In 2035, the few surviving humans scratch out a make do and mend living in the subterranean tunnels and cellars of New York City. It’s not safe outside on the streets. Most of the population may be dead (we learn that 5 billion people have died) has allowed the wildlife to reclaim the streets including some of the more ferocious inhabitants of Central Park Zoo.

It becomes clear that this is not a natural plague, it has been released by a terrorist group and Cole has been selected to journey back into the past, find who developed the virus and prevent it from being deployed in the future.

Bruce Willis on the trail of The Twelve Monkeys in the film of the same name. Photo PolyGram

Bruce Willis on the trail of The Twelve Monkeys in the film of the same name. Photo PolyGram - Credit: Archant

Unsurprisingly time travel is not an exact science and they have a couple of attempts to get it right before landing him in 1990, the year it is believed that work first started on the virus.

This is science fiction without space ships and flashing lights. This is a film about ideas but Terry Gilliam gives the film an almost operatic feel with its grand urban landscapes, vast areas of desolation and huge skyrise tower blocks.

Although the visuals are impressive, this is a film about character and it is the characters and the narrative which propel this film forward. At 130 minutes it’s a long film but it never feels as though it is dragging. Everything is tight and sharp and we are engrossed throughout the running time.

Bruce Willis’s James Cole arrives in 1990 battered and bruised and is immediately sectioned and put in a secure unit because he is babbling about being from the future. Here he meets two important people – Dr. Kathryn Railly (Madeleine Stowe), his psychiatrist, and fellow inmate Jeffrey Goines (Brad Pitt). It turns out that young Goines father, played with suave callousness by Christopher Plummer, may be the man developing the virus in his laboratories.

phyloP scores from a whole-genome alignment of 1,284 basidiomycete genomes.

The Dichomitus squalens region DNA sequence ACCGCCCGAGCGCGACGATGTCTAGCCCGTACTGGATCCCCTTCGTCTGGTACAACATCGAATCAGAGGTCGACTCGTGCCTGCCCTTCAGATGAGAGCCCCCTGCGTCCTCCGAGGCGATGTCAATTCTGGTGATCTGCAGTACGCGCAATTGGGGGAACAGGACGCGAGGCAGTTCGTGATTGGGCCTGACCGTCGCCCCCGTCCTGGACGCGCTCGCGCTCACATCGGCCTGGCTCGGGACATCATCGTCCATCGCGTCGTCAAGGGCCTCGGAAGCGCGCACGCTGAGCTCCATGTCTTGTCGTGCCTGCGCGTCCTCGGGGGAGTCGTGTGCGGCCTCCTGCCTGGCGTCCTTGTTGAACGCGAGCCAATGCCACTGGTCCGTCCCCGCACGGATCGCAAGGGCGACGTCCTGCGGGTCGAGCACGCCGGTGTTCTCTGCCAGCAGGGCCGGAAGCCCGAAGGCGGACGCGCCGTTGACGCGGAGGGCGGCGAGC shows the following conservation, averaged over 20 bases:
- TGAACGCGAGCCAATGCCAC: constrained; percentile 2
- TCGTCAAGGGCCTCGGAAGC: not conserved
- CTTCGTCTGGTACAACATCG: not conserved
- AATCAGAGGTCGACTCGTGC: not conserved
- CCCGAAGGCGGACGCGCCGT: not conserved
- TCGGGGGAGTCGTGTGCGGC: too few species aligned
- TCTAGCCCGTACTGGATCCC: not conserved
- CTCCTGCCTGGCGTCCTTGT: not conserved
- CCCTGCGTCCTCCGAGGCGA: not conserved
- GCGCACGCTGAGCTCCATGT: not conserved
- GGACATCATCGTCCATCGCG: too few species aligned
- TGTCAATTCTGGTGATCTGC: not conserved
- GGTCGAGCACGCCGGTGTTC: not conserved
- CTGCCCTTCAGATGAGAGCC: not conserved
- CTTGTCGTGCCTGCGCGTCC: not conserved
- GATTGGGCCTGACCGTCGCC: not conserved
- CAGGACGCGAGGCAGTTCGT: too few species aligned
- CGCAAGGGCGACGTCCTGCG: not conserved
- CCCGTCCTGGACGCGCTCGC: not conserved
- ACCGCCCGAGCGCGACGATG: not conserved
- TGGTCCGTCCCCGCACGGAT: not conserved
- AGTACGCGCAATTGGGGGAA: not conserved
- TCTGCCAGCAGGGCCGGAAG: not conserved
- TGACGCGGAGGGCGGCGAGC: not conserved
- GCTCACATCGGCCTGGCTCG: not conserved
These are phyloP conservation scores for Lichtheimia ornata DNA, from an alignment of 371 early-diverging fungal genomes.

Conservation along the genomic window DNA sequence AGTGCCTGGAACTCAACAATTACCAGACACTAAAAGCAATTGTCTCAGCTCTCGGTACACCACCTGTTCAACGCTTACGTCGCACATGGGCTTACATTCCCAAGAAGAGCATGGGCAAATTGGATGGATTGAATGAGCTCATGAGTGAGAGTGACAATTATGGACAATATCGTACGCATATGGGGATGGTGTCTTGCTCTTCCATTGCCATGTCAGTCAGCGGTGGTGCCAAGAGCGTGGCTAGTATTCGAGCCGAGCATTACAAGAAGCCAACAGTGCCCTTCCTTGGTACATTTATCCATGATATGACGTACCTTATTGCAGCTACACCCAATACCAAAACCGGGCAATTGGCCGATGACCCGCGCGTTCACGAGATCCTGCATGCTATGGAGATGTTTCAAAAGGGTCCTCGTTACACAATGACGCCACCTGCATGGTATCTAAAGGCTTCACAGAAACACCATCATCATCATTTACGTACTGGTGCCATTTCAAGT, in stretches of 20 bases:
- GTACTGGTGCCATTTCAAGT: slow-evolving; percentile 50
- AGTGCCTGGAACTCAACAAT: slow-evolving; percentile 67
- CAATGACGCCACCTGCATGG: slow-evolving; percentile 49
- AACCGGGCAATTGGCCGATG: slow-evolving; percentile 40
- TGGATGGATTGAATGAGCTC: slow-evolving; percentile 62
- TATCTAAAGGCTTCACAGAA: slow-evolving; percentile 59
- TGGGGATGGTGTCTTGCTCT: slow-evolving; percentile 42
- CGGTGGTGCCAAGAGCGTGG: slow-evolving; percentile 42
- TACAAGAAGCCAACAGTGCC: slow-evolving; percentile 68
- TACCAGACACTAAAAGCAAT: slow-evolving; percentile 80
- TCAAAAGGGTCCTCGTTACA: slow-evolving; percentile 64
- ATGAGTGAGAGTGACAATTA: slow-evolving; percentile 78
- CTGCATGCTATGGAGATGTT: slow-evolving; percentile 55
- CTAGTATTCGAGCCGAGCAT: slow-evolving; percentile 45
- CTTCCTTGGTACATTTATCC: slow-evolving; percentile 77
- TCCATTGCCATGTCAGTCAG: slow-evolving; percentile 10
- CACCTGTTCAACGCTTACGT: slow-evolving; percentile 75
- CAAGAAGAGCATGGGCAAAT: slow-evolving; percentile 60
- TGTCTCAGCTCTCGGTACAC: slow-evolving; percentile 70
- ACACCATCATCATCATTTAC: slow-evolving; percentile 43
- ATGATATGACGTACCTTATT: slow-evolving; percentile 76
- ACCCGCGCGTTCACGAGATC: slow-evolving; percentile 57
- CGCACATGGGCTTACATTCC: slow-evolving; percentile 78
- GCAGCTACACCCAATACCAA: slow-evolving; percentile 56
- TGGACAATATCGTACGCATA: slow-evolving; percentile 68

Cole needs to gain access to the virus before it mutates which it did in 1996 when it jumped from animals to humans. He stages a daring escape and reappears in 1996 and pleads with the shocked and confused Dr Railly to help him track down 12 monkeys carrying the original virus so an antidote can be found.

It goes without saying that Willis’ James Cole is a charmer, so she agrees to help him but it quickly becomes clear that these scientists are not engaged in pure research as various bad guys are intent on deleting them from history.

Brad Pitt plays a smaller but pivotal role as the strange mental patient and provides some wonderful off the wall moments that make Gilliam’s films so interesting. It become more interesting when we discover that he an animal rights activist.

The movie is not a straightforward action thriller. Nor is it a run-of-the-mill science fiction romp. Instead it is a thoughtful look at what happens when the achievements of science outstrip our abilities to control what we have created and what happens when our ethics and morals get lost in the confusion.